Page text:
Wednesday, 18 May 2022

I woke up feeling much more relaxed. I’d already presented, so I could finally enjoy the conference without worrying about my talk.

I had breakfast with the lovely scholarship winner ladies and then headed to the ICC auditorium.

1. Plenary: Reading the word and the world. Gabriel Diaz Maggioli

Gabriel is a brilliant public speaker! Knowledgeable, passionate and he really knows how to engage his audience.

Gabriel asked : What is reading?

I wrote:

Then Gabriel projected this slide and asked us to choose the ones that best describe our understanding of reading. At the end, we went back to this slide to see if our attitudes had changed:

Next, he taught us a reading lesson – watch this funny clip!

How do we understand texts? By using contexts such as:

  • grammatical
  • semantic
  • situational/pragmatic
  • intercultural
  • schematic

Gabriel asks: Do your texts tackle all contexts?

Key takeaways:

Reading is a bridge to us relating to the world.

Make teaching reading 3-dimensional.

Meaningfulness in every single activity.

The main focus of the pre-reading stage should be to start with a connection between the reader and the text

  • Activating background knowledge
  • Predicting
  • Previewing: What would you do if..

While-reading

  • Vocabulary work (synonyms, antonyms)
  • Comprehension questions
  • questions about content, organization and purpose of the text.

Post-reading ideas include oral/written summaries, comparing themes

You can also read Sandy’s summary here.

Break

During the break, I had a lovely chat with Abeer Okaz. It was great to finally meet Abeer after months of Zooming and emailing! Silly me, I thought I’d taken a pic with masks off but it turns out I never pressed the button.

2. Text mediation -Riccardo Chiappini

This was one of my favourite sessions. I’m very interested in mediation and I’ve found Riccardo and Ethan’s book really useful. It was also great meeting Jason Anderson there!

So, back to Text mediation. Here are the key elements

  • The text is the message, the information that needs to be passed on.
  • From one person to another. The people are: the mediator and their audience.
  • For a specific purpose, e.g. the audience don’t speak the language, don’t understand technical terms, or were simply absent.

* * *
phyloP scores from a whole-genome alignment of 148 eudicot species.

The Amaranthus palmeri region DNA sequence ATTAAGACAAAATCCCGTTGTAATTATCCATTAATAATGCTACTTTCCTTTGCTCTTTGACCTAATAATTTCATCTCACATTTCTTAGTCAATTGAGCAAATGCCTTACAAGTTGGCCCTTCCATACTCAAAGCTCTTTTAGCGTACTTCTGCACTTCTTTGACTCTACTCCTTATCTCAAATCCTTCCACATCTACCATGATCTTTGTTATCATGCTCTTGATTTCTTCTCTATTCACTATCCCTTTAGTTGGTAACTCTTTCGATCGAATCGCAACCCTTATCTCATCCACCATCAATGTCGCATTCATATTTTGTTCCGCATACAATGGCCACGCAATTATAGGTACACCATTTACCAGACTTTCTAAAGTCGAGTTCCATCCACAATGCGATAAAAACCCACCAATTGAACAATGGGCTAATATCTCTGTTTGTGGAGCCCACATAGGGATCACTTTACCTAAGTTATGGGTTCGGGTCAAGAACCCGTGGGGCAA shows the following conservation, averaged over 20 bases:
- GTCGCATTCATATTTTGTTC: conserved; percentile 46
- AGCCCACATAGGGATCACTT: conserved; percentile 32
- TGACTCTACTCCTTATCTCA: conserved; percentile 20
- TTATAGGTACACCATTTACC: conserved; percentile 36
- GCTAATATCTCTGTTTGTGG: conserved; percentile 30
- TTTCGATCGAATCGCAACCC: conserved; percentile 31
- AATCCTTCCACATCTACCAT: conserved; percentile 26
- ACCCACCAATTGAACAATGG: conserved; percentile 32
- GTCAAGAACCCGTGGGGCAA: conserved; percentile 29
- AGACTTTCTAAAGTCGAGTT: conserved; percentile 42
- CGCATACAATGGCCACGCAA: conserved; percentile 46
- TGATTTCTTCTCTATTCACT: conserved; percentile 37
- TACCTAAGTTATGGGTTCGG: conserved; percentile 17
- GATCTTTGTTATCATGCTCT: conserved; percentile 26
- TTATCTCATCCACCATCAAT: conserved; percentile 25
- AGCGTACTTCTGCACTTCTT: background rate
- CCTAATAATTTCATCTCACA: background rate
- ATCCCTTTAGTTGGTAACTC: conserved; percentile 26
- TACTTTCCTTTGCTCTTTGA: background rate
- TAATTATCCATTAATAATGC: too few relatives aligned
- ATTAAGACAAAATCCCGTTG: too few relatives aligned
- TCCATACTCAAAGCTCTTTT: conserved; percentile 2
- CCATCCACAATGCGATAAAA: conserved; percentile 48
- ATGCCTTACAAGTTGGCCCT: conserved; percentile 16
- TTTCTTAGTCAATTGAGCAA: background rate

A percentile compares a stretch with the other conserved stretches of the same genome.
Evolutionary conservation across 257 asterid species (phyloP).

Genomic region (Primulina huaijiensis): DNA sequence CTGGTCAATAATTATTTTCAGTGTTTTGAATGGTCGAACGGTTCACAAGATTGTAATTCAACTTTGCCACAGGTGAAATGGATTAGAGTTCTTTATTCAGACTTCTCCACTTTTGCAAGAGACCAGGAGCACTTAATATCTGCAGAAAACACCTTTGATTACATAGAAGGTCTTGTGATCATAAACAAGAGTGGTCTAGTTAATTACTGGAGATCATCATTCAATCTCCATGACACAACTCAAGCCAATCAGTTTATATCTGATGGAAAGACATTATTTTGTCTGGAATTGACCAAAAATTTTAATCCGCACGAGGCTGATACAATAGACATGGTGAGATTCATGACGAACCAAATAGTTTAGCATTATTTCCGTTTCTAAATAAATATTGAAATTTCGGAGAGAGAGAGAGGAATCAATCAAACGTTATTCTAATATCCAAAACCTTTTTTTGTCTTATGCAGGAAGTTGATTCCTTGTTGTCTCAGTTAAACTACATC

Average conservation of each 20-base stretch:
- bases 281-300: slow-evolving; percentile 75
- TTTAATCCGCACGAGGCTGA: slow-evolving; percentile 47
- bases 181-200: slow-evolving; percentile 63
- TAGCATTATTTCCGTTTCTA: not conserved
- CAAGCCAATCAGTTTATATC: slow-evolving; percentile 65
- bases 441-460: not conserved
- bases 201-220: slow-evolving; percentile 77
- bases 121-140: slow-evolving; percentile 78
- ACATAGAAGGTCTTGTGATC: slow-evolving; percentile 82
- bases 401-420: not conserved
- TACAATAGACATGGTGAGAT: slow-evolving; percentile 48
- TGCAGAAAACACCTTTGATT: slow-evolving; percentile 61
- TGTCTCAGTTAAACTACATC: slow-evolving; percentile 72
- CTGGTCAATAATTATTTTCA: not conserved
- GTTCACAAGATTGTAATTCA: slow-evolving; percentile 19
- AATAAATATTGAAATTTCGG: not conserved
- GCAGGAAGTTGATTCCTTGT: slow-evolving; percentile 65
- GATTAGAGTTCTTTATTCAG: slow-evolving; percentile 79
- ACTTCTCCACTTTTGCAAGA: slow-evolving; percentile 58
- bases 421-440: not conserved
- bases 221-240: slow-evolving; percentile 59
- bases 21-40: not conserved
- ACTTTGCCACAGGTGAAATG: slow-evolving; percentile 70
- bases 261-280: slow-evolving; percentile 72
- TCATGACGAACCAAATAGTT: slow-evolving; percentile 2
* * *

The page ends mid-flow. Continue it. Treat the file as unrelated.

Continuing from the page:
See the formula and examples below

There is a source text (written, spoken, multimodal) which contains information and the target text, what the mediator will pass on to their audience.

Some of the mediation strategies we often use are:

  • identifying key information
  • translating
  • paraphrasing
  • expanding
  • summarising

These are things we do on a daily basis. Here is a real life example:

Source text: My IATEFL talk

Mediator :me

Audience: My mother

Purpose: My mother wasn’t there but she wanted to know what it was about.

Some details: She’s Greek and she’s not a teacher.

Target text: I had a video call with my mother about my IATEFL talk.

Strategies

Identify key points

Summarise the key points ( I don’t need to bore her with ELT jargon)

Translate from English to Greek.

Here are some examples that you can use in class. Meaningful, engaging, productive.

Let’s get serious

I did some hard thinking that day with fellow PronSIGgers (George Palomino, Stella Palavecino and Ana Paula Biazon Rocha) and Ethan Mansur. 😂😂

Lunch stories

I looked for Khanh-Duc Kuttig , because she’d been planning a group lunch, making sure nobody would eat alone! You’re a star, Khanh-Duc with your Can-do attitude! I also met Jo Sjoke, Shilpa Pulapaka and Gerald Smith that day.

Remember my ‘small world story’ with Frank from this post? Well, here’s another small world story!

Gerald first contacted me when he was writing this article about me and Inlingua for the ELT Gazette. Later, I discovered that he works closely with Katerina Charaktinioti, who went to school with one of my sisters AND was one of my English teachers when I was 10 or so! 🤯🤯

I’d never met Shilpa before IATEFL but it was wonderful to spend some time together and I look forward to meeting her again!

I was familiar with Jo’s work; I’d read some of her articles and watched recordings of some of her webinars which I found extremely practical. I’m so glad she came! We had lots of fun and I also attended her brilliant session -but more on that in my next post!

We grabbed some food and looked for chairs! There weren’t any. So we just sat on the floor and had a laugh about it! Nothing wrong with that!

3. Pronunciation instruction for all with the Colour Vowel Chart -Liz Bigler

I attended this one with George Palomino and Stella Palavecino. It’s official, I’m addicted to these people! 🥰